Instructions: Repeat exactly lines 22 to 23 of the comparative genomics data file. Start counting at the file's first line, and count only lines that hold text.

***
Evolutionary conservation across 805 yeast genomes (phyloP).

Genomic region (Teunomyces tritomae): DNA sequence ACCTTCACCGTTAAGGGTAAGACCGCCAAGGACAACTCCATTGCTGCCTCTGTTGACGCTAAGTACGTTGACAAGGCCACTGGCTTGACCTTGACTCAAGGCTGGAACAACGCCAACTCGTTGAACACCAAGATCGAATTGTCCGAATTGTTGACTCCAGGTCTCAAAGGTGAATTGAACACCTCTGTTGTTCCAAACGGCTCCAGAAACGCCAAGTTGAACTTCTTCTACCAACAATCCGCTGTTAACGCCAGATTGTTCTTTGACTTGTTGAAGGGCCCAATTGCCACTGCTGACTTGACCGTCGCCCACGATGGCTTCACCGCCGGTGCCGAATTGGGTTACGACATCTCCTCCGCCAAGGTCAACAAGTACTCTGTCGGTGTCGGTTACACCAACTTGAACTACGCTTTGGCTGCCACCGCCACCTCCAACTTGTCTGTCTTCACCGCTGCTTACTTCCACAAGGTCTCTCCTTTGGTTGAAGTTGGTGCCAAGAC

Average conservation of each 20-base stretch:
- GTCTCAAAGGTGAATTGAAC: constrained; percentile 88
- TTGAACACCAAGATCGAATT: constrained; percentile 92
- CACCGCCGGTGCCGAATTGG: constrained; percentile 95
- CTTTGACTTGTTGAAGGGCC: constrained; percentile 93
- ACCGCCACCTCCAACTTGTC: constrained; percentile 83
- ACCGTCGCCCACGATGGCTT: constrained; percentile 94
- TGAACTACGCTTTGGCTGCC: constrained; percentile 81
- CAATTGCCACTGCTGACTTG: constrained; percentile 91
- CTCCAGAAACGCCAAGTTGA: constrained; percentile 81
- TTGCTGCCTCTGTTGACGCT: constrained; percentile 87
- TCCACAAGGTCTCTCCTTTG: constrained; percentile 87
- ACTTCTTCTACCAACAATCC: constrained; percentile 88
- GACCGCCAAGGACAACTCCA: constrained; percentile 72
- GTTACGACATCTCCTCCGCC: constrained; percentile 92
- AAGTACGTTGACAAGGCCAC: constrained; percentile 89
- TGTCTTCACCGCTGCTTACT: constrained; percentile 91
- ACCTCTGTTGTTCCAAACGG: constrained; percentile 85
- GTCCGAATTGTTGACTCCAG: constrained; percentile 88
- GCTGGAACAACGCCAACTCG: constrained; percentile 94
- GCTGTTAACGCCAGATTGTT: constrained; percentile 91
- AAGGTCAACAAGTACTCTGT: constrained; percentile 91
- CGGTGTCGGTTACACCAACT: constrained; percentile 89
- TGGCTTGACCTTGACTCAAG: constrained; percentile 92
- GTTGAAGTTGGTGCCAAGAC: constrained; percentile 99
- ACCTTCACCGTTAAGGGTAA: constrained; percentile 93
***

- GCTGGAACAACGCCAACTCG: constrained; percentile 94
- GCTGTTAACGCCAGATTGTT: constrained; percentile 91